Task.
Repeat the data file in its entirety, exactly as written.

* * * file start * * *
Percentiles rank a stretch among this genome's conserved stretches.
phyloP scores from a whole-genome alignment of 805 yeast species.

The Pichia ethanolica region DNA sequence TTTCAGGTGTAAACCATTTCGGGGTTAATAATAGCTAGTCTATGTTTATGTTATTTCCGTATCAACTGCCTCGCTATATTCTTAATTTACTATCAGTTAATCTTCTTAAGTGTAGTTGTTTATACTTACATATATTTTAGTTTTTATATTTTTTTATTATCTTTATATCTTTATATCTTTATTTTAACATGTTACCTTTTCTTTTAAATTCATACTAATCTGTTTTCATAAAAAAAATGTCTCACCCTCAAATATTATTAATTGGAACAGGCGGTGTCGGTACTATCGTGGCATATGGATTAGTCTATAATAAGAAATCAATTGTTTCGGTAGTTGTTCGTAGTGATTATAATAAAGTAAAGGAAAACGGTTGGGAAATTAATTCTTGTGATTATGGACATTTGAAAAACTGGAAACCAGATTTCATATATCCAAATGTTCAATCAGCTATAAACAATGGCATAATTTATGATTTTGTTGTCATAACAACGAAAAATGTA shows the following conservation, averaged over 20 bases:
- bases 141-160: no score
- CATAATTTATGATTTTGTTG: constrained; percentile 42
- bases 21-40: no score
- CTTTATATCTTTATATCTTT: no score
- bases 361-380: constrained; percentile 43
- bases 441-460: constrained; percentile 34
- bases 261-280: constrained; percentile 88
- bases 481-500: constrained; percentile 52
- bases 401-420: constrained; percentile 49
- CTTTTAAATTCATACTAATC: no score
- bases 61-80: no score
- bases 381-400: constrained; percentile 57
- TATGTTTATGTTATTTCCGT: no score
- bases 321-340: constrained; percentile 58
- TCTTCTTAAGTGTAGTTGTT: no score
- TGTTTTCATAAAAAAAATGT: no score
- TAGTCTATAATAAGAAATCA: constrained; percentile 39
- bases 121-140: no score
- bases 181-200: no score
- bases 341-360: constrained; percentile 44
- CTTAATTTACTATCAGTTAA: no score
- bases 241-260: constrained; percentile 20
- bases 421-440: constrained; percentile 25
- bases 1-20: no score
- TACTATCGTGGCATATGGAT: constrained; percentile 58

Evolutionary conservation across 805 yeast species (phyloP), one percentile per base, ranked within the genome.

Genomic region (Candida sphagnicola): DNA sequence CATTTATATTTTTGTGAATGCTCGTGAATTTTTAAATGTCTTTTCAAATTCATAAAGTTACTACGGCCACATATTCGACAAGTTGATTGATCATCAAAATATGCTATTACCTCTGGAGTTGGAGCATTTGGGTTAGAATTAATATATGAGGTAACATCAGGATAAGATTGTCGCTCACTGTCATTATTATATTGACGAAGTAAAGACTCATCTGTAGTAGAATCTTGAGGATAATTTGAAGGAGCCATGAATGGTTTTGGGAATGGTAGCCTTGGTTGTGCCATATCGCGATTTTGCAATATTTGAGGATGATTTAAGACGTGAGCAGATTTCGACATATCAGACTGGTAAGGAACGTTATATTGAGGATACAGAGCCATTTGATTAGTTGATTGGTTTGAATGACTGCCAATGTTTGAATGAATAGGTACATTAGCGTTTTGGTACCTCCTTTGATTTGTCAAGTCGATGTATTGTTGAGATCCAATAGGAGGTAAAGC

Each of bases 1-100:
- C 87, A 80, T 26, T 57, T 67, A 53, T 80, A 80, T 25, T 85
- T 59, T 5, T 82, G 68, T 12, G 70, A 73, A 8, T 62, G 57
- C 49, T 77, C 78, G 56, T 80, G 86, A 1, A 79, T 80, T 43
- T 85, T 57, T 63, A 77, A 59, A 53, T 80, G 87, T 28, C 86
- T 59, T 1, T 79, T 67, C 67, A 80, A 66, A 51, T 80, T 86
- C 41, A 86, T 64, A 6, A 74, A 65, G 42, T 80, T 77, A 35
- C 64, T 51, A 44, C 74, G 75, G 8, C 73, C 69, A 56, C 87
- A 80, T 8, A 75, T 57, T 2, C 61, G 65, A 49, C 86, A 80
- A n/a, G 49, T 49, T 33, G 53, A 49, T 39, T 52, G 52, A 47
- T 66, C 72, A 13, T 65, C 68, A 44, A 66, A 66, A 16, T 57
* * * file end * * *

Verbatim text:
Percentiles rank a stretch among this genome's conserved stretches.
phyloP scores from a whole-genome alignment of 805 yeast species.

The Pichia ethanolica region DNA sequence TTTCAGGTGTAAACCATTTCGGGGTTAATAATAGCTAGTCTATGTTTATGTTATTTCCGTATCAACTGCCTCGCTATATTCTTAATTTACTATCAGTTAATCTTCTTAAGTGTAGTTGTTTATACTTACATATATTTTAGTTTTTATATTTTTTTATTATCTTTATATCTTTATATCTTTATTTTAACATGTTACCTTTTCTTTTAAATTCATACTAATCTGTTTTCATAAAAAAAATGTCTCACCCTCAAATATTATTAATTGGAACAGGCGGTGTCGGTACTATCGTGGCATATGGATTAGTCTATAATAAGAAATCAATTGTTTCGGTAGTTGTTCGTAGTGATTATAATAAAGTAAAGGAAAACGGTTGGGAAATTAATTCTTGTGATTATGGACATTTGAAAAACTGGAAACCAGATTTCATATATCCAAATGTTCAATCAGCTATAAACAATGGCATAATTTATGATTTTGTTGTCATAACAACGAAAAATGTA shows the following conservation, averaged over 20 bases:
- bases 141-160: no score
- CATAATTTATGATTTTGTTG: constrained; percentile 42
- bases 21-40: no score
- CTTTATATCTTTATATCTTT: no score
- bases 361-380: constrained; percentile 43
- bases 441-460: constrained; percentile 34
- bases 261-280: constrained; percentile 88
- bases 481-500: constrained; percentile 52
- bases 401-420: constrained; percentile 49
- CTTTTAAATTCATACTAATC: no score
- bases 61-80: no score
- bases 381-400: constrained; percentile 57
- TATGTTTATGTTATTTCCGT: no score
- bases 321-340: constrained; percentile 58
- TCTTCTTAAGTGTAGTTGTT: no score
- TGTTTTCATAAAAAAAATGT: no score
- TAGTCTATAATAAGAAATCA: constrained; percentile 39
- bases 121-140: no score
- bases 181-200: no score
- bases 341-360: constrained; percentile 44
- CTTAATTTACTATCAGTTAA: no score
- bases 241-260: constrained; percentile 20
- bases 421-440: constrained; percentile 25
- bases 1-20: no score
- TACTATCGTGGCATATGGAT: constrained; percentile 58

Evolutionary conservation across 805 yeast species (phyloP), one percentile per base, ranked within the genome.

Genomic region (Candida sphagnicola): DNA sequence CATTTATATTTTTGTGAATGCTCGTGAATTTTTAAATGTCTTTTCAAATTCATAAAGTTACTACGGCCACATATTCGACAAGTTGATTGATCATCAAAATATGCTATTACCTCTGGAGTTGGAGCATTTGGGTTAGAATTAATATATGAGGTAACATCAGGATAAGATTGTCGCTCACTGTCATTATTATATTGACGAAGTAAAGACTCATCTGTAGTAGAATCTTGAGGATAATTTGAAGGAGCCATGAATGGTTTTGGGAATGGTAGCCTTGGTTGTGCCATATCGCGATTTTGCAATATTTGAGGATGATTTAAGACGTGAGCAGATTTCGACATATCAGACTGGTAAGGAACGTTATATTGAGGATACAGAGCCATTTGATTAGTTGATTGGTTTGAATGACTGCCAATGTTTGAATGAATAGGTACATTAGCGTTTTGGTACCTCCTTTGATTTGTCAAGTCGATGTATTGTTGAGATCCAATAGGAGGTAAAGC

Each of bases 1-100:
- C 87, A 80, T 26, T 57, T 67, A 53, T 80, A 80, T 25, T 85
- T 59, T 5, T 82, G 68, T 12, G 70, A 73, A 8, T 62, G 57
- C 49, T 77, C 78, G 56, T 80, G 86, A 1, A 79, T 80, T 43
- T 85, T 57, T 63, A 77, A 59, A 53, T 80, G 87, T 28, C 86
- T 59, T 1, T 79, T 67, C 67, A 80, A 66, A 51, T 80, T 86
- C 41, A 86, T 64, A 6, A 74, A 65, G 42, T 80, T 77, A 35
- C 64, T 51, A 44, C 74, G 75, G 8, C 73, C 69, A 56, C 87
- A 80, T 8, A 75, T 57, T 2, C 61, G 65, A 49, C 86, A 80
- A n/a, G 49, T 49, T 33, G 53, A 49, T 39, T 52, G 52, A 47
- T 66, C 72, A 13, T 65, C 68, A 44, A 66, A 66, A 16, T 57